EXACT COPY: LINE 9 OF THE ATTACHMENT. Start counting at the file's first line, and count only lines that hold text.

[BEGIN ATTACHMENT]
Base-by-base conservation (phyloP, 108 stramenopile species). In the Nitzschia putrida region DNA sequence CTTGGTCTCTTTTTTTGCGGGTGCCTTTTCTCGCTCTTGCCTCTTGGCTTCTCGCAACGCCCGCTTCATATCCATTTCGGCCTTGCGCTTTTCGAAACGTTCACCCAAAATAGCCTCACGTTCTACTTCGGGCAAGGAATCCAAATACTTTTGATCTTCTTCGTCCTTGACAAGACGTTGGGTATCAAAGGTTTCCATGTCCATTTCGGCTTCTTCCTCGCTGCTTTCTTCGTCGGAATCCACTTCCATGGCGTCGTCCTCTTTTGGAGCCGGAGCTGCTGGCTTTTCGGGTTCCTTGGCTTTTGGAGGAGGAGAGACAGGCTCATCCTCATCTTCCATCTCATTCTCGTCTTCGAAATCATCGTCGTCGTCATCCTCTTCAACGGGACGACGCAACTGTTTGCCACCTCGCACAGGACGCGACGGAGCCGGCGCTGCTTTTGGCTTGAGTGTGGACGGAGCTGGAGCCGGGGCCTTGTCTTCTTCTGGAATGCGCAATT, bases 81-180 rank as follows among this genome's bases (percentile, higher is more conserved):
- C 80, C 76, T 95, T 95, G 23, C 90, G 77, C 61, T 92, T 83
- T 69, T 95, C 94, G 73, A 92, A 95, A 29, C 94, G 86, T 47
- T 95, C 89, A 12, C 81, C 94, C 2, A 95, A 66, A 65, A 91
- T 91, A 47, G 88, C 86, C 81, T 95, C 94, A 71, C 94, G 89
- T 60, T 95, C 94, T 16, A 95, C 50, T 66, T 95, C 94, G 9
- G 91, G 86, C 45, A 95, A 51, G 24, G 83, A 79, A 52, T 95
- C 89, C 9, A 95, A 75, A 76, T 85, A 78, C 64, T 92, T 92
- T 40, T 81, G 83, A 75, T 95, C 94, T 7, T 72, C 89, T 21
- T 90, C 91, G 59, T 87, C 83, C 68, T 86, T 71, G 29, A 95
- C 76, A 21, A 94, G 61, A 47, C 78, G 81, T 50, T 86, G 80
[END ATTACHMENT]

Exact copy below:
- T 40, T 81, G 83, A 75, T 95, C 94, T 7, T 72, C 89, T 21